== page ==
I thought it was still uncertain whether the Roman salute was actually used or not. The view on what certain things were like changed a lot over the past half century. I know fifty years ago statues were still portrayed as plain, while now we know they painted them often, if not always.
Thanks again for the feedback, I definitely plan on working on the head jumping. It’s not as bad in later chapters cause I realized the movie-novel difference, at least in that respect.
I’m going to respond to this knowing it’s your first draft, so here are my suggestions for things to look at when you rewrite.
An opportunity to show more and set the scene: “They were far worse off than she was.” where you could describe how they’re worse off, like chains cutting into their wrists, thin and emaciated, clothes hanging in the threads… however you imagine it.
On scene setting: “It was decorated with temples, statues of heroes, and large impressive buildings” is a little bit lackluster. I’m reading The Earthsea series to my son atm, and I love Ursula Le Guin’s descriptions of places, really evocative and make you feel like you’re there. It has made me really think about my own place settings.
More showing: “But with this absolute power inevitably came corruption and decadence. Conquered nations were subdued into bondage.” How is this reflected in the scene? Lines of sunburnt slaves at the docks, market places fill with designer knock-offs, alcohol and drugs being taken openly or in dens… Just some ideas.
With Ziara being a slave, is she an outsider? From her perspective, how does this city make her feel. How does she experience it?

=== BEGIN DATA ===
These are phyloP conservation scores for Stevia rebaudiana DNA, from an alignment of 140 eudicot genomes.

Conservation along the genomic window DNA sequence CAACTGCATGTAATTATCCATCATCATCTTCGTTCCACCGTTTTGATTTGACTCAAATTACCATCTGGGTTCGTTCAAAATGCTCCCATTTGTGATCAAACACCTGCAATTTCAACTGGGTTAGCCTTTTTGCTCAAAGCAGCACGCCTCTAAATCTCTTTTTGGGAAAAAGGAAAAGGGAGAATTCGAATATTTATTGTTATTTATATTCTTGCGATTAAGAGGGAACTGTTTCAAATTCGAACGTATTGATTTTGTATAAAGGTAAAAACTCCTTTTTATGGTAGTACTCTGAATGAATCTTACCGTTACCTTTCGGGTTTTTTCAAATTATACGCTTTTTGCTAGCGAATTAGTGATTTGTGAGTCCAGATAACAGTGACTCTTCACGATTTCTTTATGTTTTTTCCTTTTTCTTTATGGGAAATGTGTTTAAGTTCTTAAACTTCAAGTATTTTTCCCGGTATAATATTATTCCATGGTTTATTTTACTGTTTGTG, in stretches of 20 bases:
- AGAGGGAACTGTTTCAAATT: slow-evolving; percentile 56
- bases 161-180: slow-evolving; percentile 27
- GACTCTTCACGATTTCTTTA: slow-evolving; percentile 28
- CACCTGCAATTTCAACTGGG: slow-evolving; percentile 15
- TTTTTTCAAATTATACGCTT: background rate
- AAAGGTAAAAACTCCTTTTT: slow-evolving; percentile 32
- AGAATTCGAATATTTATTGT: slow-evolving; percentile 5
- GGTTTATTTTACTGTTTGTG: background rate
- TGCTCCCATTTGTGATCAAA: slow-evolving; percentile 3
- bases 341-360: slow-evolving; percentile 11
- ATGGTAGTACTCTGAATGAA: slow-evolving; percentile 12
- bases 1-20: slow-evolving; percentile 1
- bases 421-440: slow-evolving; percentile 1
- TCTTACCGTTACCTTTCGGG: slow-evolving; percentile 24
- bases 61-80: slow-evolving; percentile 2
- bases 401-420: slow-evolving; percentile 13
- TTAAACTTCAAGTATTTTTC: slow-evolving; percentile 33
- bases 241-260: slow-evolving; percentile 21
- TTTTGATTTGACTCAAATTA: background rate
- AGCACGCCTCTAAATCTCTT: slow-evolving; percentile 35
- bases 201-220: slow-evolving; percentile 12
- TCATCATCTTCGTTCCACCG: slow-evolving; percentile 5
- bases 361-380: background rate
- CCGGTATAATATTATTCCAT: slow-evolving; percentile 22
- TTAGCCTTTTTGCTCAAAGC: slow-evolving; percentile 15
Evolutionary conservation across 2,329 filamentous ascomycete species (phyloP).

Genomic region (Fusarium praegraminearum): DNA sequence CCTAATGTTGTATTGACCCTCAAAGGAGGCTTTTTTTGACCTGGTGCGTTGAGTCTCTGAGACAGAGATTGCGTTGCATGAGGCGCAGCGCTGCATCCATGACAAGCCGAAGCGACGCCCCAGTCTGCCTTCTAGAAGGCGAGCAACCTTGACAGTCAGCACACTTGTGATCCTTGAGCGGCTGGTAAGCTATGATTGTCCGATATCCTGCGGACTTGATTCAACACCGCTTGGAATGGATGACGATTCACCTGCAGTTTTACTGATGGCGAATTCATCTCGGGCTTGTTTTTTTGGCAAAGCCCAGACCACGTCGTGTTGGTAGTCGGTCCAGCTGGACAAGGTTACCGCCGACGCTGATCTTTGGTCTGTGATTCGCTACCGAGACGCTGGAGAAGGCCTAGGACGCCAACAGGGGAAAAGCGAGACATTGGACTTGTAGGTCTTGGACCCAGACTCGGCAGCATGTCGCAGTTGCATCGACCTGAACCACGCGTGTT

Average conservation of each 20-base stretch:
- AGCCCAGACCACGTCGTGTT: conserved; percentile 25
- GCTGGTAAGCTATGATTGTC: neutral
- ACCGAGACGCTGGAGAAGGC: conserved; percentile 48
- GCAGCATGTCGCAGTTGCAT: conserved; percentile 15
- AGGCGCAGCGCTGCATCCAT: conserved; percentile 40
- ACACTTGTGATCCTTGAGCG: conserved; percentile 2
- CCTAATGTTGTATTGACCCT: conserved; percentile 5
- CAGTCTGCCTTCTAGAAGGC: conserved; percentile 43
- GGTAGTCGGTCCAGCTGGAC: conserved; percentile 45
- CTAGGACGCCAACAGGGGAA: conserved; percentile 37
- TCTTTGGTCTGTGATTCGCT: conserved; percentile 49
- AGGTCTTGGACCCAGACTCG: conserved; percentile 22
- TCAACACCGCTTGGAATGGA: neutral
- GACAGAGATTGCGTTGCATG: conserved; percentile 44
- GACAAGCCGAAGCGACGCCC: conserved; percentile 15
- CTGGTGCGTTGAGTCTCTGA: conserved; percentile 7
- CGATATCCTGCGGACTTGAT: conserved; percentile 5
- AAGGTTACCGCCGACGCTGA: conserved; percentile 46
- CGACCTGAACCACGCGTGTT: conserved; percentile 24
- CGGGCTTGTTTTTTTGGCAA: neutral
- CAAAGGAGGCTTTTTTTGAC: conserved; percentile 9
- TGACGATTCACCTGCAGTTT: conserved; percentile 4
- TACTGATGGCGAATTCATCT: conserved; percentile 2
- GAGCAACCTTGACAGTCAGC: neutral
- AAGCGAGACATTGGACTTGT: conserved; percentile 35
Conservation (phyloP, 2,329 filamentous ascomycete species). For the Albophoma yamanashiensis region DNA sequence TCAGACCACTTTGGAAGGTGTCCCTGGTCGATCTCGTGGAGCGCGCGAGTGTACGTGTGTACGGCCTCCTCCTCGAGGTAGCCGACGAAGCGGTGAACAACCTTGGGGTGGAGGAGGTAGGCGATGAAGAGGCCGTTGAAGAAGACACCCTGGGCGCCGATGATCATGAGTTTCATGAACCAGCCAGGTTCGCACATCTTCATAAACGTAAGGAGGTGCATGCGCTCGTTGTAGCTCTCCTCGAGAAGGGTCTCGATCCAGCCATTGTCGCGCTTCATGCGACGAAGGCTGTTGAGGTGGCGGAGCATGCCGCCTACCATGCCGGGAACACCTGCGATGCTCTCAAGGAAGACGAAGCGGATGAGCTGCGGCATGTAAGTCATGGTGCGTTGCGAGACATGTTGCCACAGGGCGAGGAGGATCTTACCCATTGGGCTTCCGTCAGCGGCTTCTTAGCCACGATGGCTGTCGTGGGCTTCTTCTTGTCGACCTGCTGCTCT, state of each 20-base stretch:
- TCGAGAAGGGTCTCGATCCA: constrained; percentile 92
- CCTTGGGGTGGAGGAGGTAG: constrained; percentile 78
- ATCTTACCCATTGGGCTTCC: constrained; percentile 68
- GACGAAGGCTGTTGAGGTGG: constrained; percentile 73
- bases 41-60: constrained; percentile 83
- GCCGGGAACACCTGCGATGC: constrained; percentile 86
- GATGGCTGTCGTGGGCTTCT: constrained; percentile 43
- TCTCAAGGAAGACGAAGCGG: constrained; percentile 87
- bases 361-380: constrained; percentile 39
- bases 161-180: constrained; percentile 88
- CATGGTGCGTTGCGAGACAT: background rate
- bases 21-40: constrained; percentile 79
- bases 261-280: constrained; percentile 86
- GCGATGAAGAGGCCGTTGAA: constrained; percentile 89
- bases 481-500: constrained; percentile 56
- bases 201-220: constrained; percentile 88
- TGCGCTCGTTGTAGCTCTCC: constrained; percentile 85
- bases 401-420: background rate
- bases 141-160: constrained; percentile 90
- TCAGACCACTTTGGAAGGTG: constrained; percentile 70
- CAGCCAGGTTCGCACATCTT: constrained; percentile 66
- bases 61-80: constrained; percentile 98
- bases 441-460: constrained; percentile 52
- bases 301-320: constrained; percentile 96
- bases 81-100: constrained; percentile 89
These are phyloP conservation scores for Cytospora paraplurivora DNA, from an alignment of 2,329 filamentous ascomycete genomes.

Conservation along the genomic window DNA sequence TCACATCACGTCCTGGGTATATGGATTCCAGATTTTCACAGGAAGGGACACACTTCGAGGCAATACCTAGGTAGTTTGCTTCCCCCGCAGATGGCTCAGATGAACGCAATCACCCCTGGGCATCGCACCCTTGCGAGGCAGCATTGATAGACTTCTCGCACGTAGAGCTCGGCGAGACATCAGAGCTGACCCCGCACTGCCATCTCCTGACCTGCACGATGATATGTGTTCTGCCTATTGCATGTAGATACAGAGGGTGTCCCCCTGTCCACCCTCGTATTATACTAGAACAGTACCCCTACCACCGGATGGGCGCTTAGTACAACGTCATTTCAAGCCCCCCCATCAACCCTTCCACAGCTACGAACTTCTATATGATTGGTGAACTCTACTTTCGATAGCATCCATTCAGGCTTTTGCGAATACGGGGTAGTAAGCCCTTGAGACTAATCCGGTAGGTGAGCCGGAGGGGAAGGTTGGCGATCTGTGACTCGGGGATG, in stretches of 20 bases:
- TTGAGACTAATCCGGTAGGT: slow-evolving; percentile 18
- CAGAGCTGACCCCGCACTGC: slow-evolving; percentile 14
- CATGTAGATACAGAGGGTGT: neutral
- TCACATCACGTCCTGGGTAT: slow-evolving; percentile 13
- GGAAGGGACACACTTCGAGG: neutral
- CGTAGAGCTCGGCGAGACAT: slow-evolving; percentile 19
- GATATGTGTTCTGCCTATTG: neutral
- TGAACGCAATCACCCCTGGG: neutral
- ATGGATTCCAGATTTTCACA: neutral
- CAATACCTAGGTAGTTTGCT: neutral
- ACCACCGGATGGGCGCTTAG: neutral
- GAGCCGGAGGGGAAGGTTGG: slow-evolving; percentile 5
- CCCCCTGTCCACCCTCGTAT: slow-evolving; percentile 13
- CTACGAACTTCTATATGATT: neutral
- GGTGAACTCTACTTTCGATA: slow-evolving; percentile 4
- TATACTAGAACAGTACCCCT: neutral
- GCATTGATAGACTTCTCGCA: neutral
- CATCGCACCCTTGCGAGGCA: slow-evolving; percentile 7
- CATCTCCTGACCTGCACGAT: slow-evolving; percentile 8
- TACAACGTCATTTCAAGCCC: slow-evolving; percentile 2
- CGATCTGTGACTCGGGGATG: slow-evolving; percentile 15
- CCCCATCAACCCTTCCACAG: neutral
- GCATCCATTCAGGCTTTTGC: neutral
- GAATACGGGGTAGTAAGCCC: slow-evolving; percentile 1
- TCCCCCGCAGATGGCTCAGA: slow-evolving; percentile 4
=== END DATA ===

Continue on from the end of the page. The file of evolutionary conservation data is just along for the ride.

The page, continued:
Then I move into what Philipp said about POV hopping. We started with Ziara but then we’re with Aryas and Curgata. I’m not very good with omniscient POV and don’t know exactly how it’s supposed to work, but this is a bit confusing for me.
Also I’d like to see a bit more back-slapping and pride as the victors return home. Where are the adoring crowds to greet them or something? Some boastful shouting out of their return. It’s a pretty quiet return for the heroes.
Hi again! Thanks for keeping the version in mind!
I agree it’s still bland. The first chapter opening was a second or third version. I write similar to how I would paint: landscape, then background and setting, buildings, props, people – meaning layer upon layer. I go for the outline first and then more and more into detail, layer upon layer. I hope this makes sense. Do you do the same or work totally differently?
As always your comments and suggestions are helpful! I’ve seen the Earthsea miniseries but never read the books. I’ll pick them up!
I understand the POV hopping, it’s a habit from script writing which doesn’t work well in novel form. My intention is to do my chapters like Game Of Thrones, name the chapter after the person whose POV it is written in. It seems the best solution for what I wish to achieve.
You are right about the back-slapping. A few pages later they get a big triumph parade, as was customary in ancient Rome, there you see the back-slapping, worship, women screaming and everything else. But you are right, I should foreshadow that and work on the excitement of the heroic return straight out of the gate!
I will definitely check out Earthsea! Thanks!!
Ah haha Ursula Le Guin hated that miniseries and thoroughly divorced herself from it.
Anyway, I’m not sure if I write in the same way. I just write a draft, then file it away and start a new draft, and keep doing that until I’m satisfied.
It’s hard to critique a first draft knowing it will completely change.
Actually, your feedback was once again helpful! And I know she hated the miniseries, I just never got around to reading the books. There’s so much interesting stuff in so many mediums.